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Global Policy to Protect Stratospheric Ozone 20th Anniversary in 2007 Montreal Protocol on Substances That Deplete the Ozone Layer.

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Presentation on theme: "Global Policy to Protect Stratospheric Ozone 20th Anniversary in 2007 Montreal Protocol on Substances That Deplete the Ozone Layer."— Presentation transcript:

1 Global Policy to Protect Stratospheric Ozone 20th Anniversary in 2007 Montreal Protocol on Substances That Deplete the Ozone Layer

2 Take away concepts Montreal Protocol in a nutshell: 1.Science shaped the debate 2.Public perception matters 3.Viable solutions from industry More detail: 1.Ozone Policy at the National Level 2.Ozone Policy at the International Level 3.Timeline of events, why was policy implemented so rapidly? 4.What were the relative roles of science and policy ? 5.National vs. international efforts and pre-emptive measures 6.What did it actually accomplish? What does the future look like? 7.Is this a viable model for global warming?

3 Global Ozone Policy 1.Very Important Issue - Ozone in stratosphere helps shield earth from UV radiation. 2.Very Difficult Problem to Solve - ozone-depleting substances (ODS) were considered essential to modern life and “impossible” to replace. –ODS include: CFCs, Halons, Methyl Bromide, HCFCs, MC, CTC, Bromochloromethane (BCM)

4 Global Ozone Policy 3. A Successful and Influential Example Global membership. Strong set of binding rules (international law). –1985 Vienna Convention –1987 Montreal Protocol –Amendments and Adjustments to the Protocol (1990 London Amendment, 1992 Copenhagen, 1995, 1997, 1999, 2007).

5 The Road to Montreal in a nutshell 1.Central importance of science 2.Public Opinion: “The Dread Factor” 3.Industry involvement and viable alternatives Also - Existing Institutions / Regime / Policy Structure – accepted international fora for discussion and debate matters.

6 1. Advancing Scientific and Technical Knowledge/Information “Framed” the Debate - “Constrained” Actors Influenced Epistemic Community Development (Mindset) Formal/Acknowledged Role in Treaty - Basis for Treaty Expansion. The importance of “scientific consensus” The importance of timely discoveries Influences public opinion, but more importantly shapes the policy.

7 2. Public Opinion US public increasingly active with environmental issues (DDT, nuclear weapons, nuclear energy, pollution, acid rain…) “Dread factor” - some issues have the ability to grip public imagination, mobilize to action (cancer) Public willing to sacrifice convenience for public good US action led the way to Montreal, both in public activism and diplomatic leadership. Much of Europe was reluctant until mid-1980s.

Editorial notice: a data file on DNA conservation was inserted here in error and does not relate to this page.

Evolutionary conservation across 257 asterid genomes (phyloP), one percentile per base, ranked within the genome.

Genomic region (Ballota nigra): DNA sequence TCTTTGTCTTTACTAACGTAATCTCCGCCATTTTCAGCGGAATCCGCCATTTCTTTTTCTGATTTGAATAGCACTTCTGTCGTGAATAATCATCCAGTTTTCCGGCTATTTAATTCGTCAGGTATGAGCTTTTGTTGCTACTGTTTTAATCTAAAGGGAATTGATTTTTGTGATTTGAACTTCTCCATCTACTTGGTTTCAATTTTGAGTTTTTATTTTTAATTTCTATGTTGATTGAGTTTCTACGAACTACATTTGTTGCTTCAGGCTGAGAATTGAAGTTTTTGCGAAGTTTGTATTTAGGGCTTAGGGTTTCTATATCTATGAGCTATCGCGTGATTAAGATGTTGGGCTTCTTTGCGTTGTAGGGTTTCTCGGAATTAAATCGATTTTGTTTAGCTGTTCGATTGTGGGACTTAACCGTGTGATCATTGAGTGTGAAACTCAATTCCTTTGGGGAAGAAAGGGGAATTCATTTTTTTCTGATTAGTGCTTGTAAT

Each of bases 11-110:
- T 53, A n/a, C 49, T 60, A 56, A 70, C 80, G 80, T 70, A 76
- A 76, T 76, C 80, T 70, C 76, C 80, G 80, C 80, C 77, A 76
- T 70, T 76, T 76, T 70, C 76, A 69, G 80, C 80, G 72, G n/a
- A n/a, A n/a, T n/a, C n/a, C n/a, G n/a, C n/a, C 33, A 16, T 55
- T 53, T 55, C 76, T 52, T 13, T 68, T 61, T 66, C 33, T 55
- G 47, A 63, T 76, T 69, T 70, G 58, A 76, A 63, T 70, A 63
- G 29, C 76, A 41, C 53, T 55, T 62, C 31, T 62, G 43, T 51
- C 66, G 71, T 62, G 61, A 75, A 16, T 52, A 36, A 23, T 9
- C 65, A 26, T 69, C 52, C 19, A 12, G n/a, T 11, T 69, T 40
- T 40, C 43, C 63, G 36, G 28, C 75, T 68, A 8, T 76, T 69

8 3. Economic Factors Industry initially slowed progress. “Traditional” Retarding Impact Once the path became evident, industry shaped the timeline and the terms of the protocol. Regulation Produced Innovation, new substitutes found to replace old CFCs. International regulation ‘re-cartelized’ ODS Production – allowed for rapid policy expansion Multilateral Fund ($2 billion over 15 years) helped developing countries comply with phase out of ozone- depleting substances (ODS) at an agreed schedule. Developed nations paid to help developing nations comply. Worked – economically and politically.

9 Policy Development: US to Global perspective 1.Ozone depletion as a domestic issue (1970s) 1971 - Supersonic Transport study 1974 - Molina and Rowland study 1976 - Aerosol CFC ban 2.Ozone depletion as an international issue (1977-1987) 1977 - UNEP World Plan of Action for the Ozone Layer 1985 - Discovery of the ozone hole (Farman et al. 1985) 1986 - Vienna Convention for the protection of the Ozone Layer 1987 - Montreal Protocol for the protection of the Ozone Layer 1990 onwards - Amendments and Adjustments to the Protocol (1990 London Amendment, 1992 Copenhagen, 1995, 1997, 1999, 2007).

10 1. Domestic Policy (1970s) The Stage Economics: 1960s Federal subsidy of Supersonic transport to compete with French, UK, and Soviet efforts Science: Supersonic transport, vapor contrails, NOx, and ozone loss. Rising US public awareness of environmental issues Europeans not convinced SST was a problem, competition issues.